MFIP Incentives Only used financial work incentives to increase employment and reduce poverty among recipients of Aid to Families with Dependent Children (AFDC).
MFIP Incentives Only was one of the demonstration projects made possible by Section 1115 waivers to the rules in effect at the time for the AFDC program. These Section 1115 waivers allowed states to test new approaches to advance the objectives of the AFDC program. MFIP Incentives Only used financial incentives to encourage AFDC recipients to work and reduce their dependence on public assistance.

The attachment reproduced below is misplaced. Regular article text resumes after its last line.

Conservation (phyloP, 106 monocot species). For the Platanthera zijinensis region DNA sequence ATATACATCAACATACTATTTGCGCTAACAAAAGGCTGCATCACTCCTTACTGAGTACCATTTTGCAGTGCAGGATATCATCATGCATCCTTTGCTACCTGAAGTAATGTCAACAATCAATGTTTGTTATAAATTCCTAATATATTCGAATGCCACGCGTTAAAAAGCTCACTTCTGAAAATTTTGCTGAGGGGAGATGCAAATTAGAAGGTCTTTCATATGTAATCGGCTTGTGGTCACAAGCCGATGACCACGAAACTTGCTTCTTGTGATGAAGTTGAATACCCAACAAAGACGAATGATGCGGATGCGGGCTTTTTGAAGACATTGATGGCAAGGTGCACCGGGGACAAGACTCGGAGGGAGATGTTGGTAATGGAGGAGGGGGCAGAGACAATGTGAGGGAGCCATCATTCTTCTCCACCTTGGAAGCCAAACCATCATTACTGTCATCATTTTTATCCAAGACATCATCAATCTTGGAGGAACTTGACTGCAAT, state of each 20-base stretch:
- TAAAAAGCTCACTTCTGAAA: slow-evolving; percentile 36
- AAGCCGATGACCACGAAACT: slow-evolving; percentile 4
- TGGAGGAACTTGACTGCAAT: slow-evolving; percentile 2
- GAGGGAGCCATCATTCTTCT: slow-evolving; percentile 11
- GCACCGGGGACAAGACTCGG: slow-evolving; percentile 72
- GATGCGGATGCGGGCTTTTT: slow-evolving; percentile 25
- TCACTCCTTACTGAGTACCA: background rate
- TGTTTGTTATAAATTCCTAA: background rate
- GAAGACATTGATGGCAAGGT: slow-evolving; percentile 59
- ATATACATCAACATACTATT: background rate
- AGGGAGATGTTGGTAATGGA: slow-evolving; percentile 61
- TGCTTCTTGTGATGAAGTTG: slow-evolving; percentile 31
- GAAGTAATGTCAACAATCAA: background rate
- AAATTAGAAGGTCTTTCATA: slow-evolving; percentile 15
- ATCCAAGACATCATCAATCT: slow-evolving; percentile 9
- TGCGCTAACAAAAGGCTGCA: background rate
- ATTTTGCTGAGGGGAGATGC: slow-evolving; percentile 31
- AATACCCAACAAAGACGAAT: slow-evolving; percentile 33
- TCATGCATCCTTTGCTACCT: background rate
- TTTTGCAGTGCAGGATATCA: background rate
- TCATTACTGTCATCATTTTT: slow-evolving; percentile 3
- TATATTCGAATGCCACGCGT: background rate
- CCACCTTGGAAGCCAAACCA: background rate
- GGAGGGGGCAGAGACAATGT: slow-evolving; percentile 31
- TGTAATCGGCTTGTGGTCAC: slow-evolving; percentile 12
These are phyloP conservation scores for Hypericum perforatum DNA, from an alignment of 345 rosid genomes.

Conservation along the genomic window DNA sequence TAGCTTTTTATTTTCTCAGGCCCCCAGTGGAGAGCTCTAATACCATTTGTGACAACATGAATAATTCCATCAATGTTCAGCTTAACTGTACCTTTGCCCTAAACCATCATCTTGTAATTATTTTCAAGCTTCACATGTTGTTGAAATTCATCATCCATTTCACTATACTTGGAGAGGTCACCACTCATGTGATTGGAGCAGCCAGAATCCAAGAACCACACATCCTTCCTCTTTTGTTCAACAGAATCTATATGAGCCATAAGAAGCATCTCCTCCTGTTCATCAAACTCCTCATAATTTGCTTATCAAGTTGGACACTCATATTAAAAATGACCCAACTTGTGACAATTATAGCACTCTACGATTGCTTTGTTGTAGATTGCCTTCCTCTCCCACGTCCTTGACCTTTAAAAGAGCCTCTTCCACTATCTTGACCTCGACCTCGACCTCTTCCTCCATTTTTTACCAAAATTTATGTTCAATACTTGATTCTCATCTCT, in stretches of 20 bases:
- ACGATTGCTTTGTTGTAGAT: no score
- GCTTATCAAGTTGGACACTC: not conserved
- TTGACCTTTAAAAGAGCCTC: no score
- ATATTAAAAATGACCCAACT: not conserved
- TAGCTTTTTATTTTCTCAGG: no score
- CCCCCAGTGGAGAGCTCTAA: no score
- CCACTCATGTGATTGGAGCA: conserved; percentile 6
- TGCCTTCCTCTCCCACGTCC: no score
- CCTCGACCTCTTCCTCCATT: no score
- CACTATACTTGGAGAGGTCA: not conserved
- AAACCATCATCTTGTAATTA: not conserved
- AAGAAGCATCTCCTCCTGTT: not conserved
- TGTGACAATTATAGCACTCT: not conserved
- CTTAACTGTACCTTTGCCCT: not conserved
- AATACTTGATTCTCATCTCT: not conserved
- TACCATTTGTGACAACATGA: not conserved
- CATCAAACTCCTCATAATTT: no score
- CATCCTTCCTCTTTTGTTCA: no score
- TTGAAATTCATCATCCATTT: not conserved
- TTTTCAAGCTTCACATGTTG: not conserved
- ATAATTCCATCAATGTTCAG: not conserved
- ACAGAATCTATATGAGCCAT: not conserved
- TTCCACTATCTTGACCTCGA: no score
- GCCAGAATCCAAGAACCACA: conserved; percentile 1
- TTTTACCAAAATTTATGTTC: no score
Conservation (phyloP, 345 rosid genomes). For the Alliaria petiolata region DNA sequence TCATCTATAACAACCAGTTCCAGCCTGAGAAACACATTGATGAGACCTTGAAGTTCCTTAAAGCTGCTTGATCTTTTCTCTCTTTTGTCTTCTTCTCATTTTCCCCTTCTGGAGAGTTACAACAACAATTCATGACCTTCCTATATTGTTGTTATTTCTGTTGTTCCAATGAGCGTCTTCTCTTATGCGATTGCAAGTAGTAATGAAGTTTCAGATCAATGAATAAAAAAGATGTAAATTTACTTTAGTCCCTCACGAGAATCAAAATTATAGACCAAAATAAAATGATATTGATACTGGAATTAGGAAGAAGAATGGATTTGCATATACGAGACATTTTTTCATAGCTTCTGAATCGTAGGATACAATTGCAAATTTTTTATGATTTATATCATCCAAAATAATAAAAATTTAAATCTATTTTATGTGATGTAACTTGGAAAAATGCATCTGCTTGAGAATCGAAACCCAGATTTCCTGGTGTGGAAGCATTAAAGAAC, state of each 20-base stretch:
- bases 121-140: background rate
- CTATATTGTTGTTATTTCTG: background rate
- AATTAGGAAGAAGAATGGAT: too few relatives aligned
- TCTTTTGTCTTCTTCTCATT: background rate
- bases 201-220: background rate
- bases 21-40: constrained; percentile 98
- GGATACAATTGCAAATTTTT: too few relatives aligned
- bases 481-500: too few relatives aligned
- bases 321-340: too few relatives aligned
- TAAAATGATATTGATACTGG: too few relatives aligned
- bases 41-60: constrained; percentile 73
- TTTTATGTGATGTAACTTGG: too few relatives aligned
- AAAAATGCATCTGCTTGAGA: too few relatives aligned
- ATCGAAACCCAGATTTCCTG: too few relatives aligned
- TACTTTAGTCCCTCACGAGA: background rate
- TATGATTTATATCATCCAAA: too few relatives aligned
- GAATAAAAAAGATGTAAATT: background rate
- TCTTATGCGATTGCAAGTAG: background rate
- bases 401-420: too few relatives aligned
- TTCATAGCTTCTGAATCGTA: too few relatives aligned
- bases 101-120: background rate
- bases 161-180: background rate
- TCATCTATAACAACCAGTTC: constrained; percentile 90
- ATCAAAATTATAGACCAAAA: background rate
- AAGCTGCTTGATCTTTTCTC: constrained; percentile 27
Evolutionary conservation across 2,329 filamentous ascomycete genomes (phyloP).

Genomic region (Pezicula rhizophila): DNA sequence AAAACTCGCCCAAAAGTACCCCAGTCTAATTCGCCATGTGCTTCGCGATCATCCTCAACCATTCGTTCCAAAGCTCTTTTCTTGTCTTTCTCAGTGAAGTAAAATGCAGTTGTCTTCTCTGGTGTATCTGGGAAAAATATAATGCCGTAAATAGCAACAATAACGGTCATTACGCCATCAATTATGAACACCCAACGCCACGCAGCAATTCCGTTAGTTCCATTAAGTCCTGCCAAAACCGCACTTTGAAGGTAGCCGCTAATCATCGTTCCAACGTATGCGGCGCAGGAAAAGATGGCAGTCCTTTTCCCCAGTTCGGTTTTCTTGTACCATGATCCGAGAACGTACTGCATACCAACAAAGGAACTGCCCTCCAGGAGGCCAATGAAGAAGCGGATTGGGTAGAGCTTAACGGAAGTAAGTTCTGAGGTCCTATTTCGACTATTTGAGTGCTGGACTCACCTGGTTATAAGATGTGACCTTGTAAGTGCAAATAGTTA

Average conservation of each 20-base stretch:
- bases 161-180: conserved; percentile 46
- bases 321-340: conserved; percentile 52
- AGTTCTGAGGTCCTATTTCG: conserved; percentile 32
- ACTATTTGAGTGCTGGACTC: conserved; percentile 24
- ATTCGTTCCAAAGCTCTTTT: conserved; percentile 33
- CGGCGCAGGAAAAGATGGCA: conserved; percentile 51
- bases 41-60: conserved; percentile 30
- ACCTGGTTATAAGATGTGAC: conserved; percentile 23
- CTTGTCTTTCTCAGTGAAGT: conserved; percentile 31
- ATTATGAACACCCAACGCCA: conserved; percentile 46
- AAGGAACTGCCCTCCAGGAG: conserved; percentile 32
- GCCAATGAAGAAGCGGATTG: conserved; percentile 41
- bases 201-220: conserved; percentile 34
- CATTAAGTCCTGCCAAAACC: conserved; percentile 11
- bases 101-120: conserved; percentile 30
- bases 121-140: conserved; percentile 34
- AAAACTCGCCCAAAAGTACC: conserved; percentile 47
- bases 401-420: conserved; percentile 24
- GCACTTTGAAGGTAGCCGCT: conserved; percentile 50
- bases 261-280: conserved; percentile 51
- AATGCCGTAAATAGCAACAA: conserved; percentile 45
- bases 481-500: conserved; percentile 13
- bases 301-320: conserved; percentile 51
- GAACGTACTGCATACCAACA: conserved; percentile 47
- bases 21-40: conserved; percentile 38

First, MFIP Incentives Only increased the basic AFDC grant by 20 percent if participants worked and reduced AFDC benefits by only 62 percent for every earned dollar (rather than dollar for dollar). MFIP Incentives Only also made it easier for families to receive benefits by combining families’ AFDC, Food Stamps (provided in cash, rather than coupons), and Family General Assistance (a state-funded cash assistance program) into one monthly payment. Finally, MFIP Incentives Only paid child care costs directly to providers rather than reimbursing parents for costs paid out of pocket. Clients could receive MFIP services as long as they remained enrolled in AFDC. All AFDC, Food Stamps, or Family General Assistance applicants and recipients were eligible to participate in MFIP Incentives Only. The MFIP Incentives Only program was implemented in three urban Minnesota counties (Hennepin, Anoka, and Dakota). The evaluation of MFIP Incentives Only, which focused on single-parent households that were either recent applicants to MFIP or long-term recipients, was part of a larger evaluation of MFIP. The larger evaluation also tested the effectiveness of a version of the intervention that include a work requirement (MFIP) and compared the effectiveness of MFIP Incentives Only and MFIP.